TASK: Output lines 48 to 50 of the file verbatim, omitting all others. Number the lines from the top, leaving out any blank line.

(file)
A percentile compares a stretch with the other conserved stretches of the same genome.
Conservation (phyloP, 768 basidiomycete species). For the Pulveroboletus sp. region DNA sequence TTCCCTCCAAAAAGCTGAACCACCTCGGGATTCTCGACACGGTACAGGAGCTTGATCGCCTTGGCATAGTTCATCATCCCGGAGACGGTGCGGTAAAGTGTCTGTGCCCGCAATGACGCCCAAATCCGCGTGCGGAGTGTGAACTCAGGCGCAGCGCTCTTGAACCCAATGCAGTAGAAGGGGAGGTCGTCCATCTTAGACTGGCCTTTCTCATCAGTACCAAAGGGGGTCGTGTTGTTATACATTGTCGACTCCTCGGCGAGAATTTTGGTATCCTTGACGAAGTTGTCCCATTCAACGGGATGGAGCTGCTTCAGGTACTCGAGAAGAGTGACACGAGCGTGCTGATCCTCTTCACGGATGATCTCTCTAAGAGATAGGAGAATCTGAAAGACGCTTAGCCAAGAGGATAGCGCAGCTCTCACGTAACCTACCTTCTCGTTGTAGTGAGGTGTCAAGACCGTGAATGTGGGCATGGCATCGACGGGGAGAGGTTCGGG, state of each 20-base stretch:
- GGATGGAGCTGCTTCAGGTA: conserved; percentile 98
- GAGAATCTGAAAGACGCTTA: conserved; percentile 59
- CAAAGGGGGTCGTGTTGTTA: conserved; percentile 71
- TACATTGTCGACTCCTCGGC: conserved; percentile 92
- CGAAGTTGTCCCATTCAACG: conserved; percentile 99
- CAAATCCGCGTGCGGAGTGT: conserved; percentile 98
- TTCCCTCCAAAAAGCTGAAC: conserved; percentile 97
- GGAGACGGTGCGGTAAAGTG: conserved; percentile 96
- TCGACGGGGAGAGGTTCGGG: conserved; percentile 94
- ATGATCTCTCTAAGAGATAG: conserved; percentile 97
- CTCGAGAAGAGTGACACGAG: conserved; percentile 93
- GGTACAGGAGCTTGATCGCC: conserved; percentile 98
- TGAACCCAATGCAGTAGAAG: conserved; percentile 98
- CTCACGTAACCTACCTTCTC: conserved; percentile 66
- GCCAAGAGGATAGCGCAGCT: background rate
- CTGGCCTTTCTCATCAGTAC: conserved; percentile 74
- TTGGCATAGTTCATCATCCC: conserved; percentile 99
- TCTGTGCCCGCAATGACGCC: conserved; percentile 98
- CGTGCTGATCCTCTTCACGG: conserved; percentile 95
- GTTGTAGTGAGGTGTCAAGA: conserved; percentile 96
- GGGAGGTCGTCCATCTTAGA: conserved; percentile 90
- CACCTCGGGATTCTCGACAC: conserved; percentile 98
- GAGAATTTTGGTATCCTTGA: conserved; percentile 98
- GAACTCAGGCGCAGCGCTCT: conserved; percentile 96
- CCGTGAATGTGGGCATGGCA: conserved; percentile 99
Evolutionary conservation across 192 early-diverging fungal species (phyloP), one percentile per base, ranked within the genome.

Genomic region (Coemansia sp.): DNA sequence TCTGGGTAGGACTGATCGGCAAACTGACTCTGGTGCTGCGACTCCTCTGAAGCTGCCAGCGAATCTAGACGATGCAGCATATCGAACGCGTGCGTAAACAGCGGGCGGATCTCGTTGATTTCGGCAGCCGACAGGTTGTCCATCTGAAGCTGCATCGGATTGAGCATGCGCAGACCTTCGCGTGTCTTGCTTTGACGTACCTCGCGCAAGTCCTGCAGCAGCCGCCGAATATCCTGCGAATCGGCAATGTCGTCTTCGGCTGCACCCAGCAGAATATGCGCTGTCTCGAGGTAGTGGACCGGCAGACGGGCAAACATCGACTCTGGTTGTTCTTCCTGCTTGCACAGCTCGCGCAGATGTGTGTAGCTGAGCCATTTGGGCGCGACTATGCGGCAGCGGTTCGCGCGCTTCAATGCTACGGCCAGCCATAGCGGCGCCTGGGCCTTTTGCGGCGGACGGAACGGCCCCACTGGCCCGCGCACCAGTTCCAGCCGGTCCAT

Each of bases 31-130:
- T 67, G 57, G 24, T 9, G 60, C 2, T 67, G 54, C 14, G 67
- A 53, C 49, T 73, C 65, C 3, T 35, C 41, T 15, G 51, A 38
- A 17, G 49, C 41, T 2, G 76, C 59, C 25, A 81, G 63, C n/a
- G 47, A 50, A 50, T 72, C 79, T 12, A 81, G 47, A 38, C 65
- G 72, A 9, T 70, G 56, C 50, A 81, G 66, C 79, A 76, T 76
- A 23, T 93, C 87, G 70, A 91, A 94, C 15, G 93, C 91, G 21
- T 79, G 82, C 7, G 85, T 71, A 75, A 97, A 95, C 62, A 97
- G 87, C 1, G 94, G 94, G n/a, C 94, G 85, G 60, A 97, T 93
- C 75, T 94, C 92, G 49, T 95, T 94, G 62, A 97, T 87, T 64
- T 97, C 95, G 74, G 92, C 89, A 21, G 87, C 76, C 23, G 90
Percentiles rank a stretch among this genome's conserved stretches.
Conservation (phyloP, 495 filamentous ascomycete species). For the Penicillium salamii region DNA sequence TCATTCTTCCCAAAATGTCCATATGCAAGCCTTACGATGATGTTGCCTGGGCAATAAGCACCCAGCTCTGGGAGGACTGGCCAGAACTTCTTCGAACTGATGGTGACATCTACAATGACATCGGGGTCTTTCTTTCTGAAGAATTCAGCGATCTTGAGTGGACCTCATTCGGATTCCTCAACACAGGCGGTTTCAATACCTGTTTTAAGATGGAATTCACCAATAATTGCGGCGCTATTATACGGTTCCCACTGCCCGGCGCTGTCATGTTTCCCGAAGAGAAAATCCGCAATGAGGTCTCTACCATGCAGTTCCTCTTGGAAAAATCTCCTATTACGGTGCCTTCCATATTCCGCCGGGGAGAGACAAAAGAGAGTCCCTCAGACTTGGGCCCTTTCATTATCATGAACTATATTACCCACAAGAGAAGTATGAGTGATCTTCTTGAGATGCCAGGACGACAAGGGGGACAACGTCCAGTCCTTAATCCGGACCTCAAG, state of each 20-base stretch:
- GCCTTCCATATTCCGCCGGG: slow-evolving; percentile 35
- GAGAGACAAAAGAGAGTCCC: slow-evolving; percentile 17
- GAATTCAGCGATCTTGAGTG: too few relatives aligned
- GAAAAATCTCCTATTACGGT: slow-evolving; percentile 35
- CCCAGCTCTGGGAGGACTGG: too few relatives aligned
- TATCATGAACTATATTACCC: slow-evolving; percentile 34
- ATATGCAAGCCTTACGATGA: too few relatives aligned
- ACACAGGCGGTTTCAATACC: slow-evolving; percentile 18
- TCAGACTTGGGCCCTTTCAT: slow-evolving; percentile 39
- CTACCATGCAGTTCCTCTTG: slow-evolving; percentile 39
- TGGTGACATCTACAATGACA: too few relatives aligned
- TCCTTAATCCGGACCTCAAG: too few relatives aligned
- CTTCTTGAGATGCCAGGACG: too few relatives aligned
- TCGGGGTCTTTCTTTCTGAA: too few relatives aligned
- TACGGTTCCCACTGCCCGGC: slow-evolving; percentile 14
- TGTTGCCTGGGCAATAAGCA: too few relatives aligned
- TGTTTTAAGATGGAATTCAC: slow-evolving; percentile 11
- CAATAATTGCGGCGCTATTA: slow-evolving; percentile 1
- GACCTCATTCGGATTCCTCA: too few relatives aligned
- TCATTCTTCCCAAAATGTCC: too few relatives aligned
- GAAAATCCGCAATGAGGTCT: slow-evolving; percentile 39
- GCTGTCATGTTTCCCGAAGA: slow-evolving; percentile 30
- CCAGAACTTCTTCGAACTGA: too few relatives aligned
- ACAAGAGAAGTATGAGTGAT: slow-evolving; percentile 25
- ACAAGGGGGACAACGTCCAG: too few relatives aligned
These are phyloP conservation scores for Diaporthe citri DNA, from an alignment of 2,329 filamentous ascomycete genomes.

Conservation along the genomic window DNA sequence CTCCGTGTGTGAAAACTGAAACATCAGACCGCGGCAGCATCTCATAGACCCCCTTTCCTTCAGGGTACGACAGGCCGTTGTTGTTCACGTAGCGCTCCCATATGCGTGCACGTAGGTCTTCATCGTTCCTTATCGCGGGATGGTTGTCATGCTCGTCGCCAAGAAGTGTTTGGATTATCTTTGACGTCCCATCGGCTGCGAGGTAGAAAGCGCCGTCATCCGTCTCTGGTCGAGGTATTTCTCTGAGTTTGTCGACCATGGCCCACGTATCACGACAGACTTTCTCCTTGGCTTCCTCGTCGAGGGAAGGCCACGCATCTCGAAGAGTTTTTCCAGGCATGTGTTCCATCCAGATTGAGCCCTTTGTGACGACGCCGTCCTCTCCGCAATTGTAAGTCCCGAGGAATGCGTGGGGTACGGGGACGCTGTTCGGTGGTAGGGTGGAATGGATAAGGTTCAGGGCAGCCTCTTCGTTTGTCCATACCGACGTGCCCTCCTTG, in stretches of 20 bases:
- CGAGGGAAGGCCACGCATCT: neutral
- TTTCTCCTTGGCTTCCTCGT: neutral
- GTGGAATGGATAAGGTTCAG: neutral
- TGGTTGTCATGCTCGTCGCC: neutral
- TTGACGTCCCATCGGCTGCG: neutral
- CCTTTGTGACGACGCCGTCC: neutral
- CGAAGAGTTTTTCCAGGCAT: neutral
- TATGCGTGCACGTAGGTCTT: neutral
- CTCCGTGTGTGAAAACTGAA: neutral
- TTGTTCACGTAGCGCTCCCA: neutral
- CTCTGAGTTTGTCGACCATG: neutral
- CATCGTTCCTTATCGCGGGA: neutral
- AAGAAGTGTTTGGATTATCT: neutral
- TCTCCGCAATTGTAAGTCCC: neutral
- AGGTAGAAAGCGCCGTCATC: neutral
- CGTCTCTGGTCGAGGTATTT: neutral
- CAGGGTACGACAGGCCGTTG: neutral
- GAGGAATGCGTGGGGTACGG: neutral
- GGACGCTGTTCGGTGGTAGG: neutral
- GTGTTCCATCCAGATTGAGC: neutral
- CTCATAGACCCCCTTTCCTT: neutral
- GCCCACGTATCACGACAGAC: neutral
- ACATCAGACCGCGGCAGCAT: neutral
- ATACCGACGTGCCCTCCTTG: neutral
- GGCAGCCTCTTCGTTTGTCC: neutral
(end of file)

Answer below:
- TATCATGAACTATATTACCC: slow-evolving; percentile 34
- ATATGCAAGCCTTACGATGA: too few relatives aligned
- ACACAGGCGGTTTCAATACC: slow-evolving; percentile 18